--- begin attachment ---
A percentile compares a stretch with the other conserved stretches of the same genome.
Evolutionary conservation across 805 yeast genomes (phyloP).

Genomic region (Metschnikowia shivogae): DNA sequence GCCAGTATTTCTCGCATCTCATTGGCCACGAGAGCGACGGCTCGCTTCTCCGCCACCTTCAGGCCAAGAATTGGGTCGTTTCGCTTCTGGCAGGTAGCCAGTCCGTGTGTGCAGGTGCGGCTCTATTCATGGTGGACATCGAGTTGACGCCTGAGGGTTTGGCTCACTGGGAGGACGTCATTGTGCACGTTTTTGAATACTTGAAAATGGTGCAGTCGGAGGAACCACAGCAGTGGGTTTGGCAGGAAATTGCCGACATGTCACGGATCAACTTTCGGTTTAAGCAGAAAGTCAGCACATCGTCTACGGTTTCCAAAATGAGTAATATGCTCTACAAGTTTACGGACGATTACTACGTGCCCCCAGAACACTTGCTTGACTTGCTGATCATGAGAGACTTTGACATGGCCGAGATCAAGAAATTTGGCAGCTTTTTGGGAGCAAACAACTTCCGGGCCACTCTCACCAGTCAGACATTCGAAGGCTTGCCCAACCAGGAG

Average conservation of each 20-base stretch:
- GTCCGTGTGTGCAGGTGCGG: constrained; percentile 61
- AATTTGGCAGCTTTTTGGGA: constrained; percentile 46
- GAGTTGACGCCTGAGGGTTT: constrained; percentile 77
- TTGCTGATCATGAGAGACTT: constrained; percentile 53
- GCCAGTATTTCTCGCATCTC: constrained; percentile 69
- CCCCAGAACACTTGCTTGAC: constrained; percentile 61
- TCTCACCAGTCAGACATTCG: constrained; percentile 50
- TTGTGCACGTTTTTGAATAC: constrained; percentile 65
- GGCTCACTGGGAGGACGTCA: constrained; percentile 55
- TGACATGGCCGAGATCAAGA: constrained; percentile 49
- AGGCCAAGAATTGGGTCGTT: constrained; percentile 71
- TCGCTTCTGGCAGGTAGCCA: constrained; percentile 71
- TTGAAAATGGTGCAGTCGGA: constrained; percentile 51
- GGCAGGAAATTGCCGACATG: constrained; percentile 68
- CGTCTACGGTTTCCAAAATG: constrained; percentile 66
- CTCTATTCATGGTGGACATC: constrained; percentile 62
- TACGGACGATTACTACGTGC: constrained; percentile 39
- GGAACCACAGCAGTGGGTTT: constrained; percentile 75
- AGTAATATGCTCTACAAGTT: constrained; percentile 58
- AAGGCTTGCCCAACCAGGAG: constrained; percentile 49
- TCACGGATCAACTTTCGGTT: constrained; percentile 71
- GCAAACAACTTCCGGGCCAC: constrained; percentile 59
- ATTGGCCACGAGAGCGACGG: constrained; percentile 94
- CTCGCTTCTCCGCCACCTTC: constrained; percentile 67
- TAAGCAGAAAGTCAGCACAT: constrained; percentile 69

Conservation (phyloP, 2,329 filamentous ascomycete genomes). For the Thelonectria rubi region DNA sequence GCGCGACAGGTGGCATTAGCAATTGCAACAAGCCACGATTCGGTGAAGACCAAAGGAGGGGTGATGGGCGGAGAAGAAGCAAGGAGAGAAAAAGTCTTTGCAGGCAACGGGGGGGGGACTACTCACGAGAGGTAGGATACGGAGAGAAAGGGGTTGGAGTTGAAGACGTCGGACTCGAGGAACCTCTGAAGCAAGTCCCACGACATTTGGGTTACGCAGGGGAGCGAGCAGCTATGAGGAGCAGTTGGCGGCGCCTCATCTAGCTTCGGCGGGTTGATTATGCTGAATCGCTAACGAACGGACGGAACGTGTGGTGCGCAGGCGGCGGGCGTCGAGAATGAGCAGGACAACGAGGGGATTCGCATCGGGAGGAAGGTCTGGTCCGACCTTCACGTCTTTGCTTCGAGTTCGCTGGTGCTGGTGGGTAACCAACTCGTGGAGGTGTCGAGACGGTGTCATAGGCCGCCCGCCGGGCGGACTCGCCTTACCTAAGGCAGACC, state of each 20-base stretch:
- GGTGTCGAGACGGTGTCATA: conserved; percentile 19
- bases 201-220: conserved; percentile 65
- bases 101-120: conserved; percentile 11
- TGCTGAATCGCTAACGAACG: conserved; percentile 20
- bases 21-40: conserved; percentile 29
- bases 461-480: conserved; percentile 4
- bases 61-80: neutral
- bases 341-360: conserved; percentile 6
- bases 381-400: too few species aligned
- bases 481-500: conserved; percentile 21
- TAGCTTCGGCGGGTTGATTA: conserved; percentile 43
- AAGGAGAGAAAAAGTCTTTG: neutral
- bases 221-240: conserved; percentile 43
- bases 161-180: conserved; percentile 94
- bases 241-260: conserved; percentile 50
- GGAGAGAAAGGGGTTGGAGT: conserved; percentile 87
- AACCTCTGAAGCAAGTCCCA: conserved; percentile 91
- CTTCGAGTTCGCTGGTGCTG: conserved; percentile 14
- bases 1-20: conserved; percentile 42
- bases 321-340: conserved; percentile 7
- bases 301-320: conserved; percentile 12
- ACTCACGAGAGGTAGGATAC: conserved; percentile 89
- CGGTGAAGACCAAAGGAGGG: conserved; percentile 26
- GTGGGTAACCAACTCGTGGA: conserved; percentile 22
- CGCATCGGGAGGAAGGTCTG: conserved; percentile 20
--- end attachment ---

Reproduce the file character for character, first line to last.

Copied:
A percentile compares a stretch with the other conserved stretches of the same genome.
Evolutionary conservation across 805 yeast genomes (phyloP).

Genomic region (Metschnikowia shivogae): DNA sequence GCCAGTATTTCTCGCATCTCATTGGCCACGAGAGCGACGGCTCGCTTCTCCGCCACCTTCAGGCCAAGAATTGGGTCGTTTCGCTTCTGGCAGGTAGCCAGTCCGTGTGTGCAGGTGCGGCTCTATTCATGGTGGACATCGAGTTGACGCCTGAGGGTTTGGCTCACTGGGAGGACGTCATTGTGCACGTTTTTGAATACTTGAAAATGGTGCAGTCGGAGGAACCACAGCAGTGGGTTTGGCAGGAAATTGCCGACATGTCACGGATCAACTTTCGGTTTAAGCAGAAAGTCAGCACATCGTCTACGGTTTCCAAAATGAGTAATATGCTCTACAAGTTTACGGACGATTACTACGTGCCCCCAGAACACTTGCTTGACTTGCTGATCATGAGAGACTTTGACATGGCCGAGATCAAGAAATTTGGCAGCTTTTTGGGAGCAAACAACTTCCGGGCCACTCTCACCAGTCAGACATTCGAAGGCTTGCCCAACCAGGAG

Average conservation of each 20-base stretch:
- GTCCGTGTGTGCAGGTGCGG: constrained; percentile 61
- AATTTGGCAGCTTTTTGGGA: constrained; percentile 46
- GAGTTGACGCCTGAGGGTTT: constrained; percentile 77
- TTGCTGATCATGAGAGACTT: constrained; percentile 53
- GCCAGTATTTCTCGCATCTC: constrained; percentile 69
- CCCCAGAACACTTGCTTGAC: constrained; percentile 61
- TCTCACCAGTCAGACATTCG: constrained; percentile 50
- TTGTGCACGTTTTTGAATAC: constrained; percentile 65
- GGCTCACTGGGAGGACGTCA: constrained; percentile 55
- TGACATGGCCGAGATCAAGA: constrained; percentile 49
- AGGCCAAGAATTGGGTCGTT: constrained; percentile 71
- TCGCTTCTGGCAGGTAGCCA: constrained; percentile 71
- TTGAAAATGGTGCAGTCGGA: constrained; percentile 51
- GGCAGGAAATTGCCGACATG: constrained; percentile 68
- CGTCTACGGTTTCCAAAATG: constrained; percentile 66
- CTCTATTCATGGTGGACATC: constrained; percentile 62
- TACGGACGATTACTACGTGC: constrained; percentile 39
- GGAACCACAGCAGTGGGTTT: constrained; percentile 75
- AGTAATATGCTCTACAAGTT: constrained; percentile 58
- AAGGCTTGCCCAACCAGGAG: constrained; percentile 49
- TCACGGATCAACTTTCGGTT: constrained; percentile 71
- GCAAACAACTTCCGGGCCAC: constrained; percentile 59
- ATTGGCCACGAGAGCGACGG: constrained; percentile 94
- CTCGCTTCTCCGCCACCTTC: constrained; percentile 67
- TAAGCAGAAAGTCAGCACAT: constrained; percentile 69

Conservation (phyloP, 2,329 filamentous ascomycete genomes). For the Thelonectria rubi region DNA sequence GCGCGACAGGTGGCATTAGCAATTGCAACAAGCCACGATTCGGTGAAGACCAAAGGAGGGGTGATGGGCGGAGAAGAAGCAAGGAGAGAAAAAGTCTTTGCAGGCAACGGGGGGGGGACTACTCACGAGAGGTAGGATACGGAGAGAAAGGGGTTGGAGTTGAAGACGTCGGACTCGAGGAACCTCTGAAGCAAGTCCCACGACATTTGGGTTACGCAGGGGAGCGAGCAGCTATGAGGAGCAGTTGGCGGCGCCTCATCTAGCTTCGGCGGGTTGATTATGCTGAATCGCTAACGAACGGACGGAACGTGTGGTGCGCAGGCGGCGGGCGTCGAGAATGAGCAGGACAACGAGGGGATTCGCATCGGGAGGAAGGTCTGGTCCGACCTTCACGTCTTTGCTTCGAGTTCGCTGGTGCTGGTGGGTAACCAACTCGTGGAGGTGTCGAGACGGTGTCATAGGCCGCCCGCCGGGCGGACTCGCCTTACCTAAGGCAGACC, state of each 20-base stretch:
- GGTGTCGAGACGGTGTCATA: conserved; percentile 19
- bases 201-220: conserved; percentile 65
- bases 101-120: conserved; percentile 11
- TGCTGAATCGCTAACGAACG: conserved; percentile 20
- bases 21-40: conserved; percentile 29
- bases 461-480: conserved; percentile 4
- bases 61-80: neutral
- bases 341-360: conserved; percentile 6
- bases 381-400: too few species aligned
- bases 481-500: conserved; percentile 21
- TAGCTTCGGCGGGTTGATTA: conserved; percentile 43
- AAGGAGAGAAAAAGTCTTTG: neutral
- bases 221-240: conserved; percentile 43
- bases 161-180: conserved; percentile 94
- bases 241-260: conserved; percentile 50
- GGAGAGAAAGGGGTTGGAGT: conserved; percentile 87
- AACCTCTGAAGCAAGTCCCA: conserved; percentile 91
- CTTCGAGTTCGCTGGTGCTG: conserved; percentile 14
- bases 1-20: conserved; percentile 42
- bases 321-340: conserved; percentile 7
- bases 301-320: conserved; percentile 12
- ACTCACGAGAGGTAGGATAC: conserved; percentile 89
- CGGTGAAGACCAAAGGAGGG: conserved; percentile 26
- GTGGGTAACCAACTCGTGGA: conserved; percentile 22
- CGCATCGGGAGGAAGGTCTG: conserved; percentile 20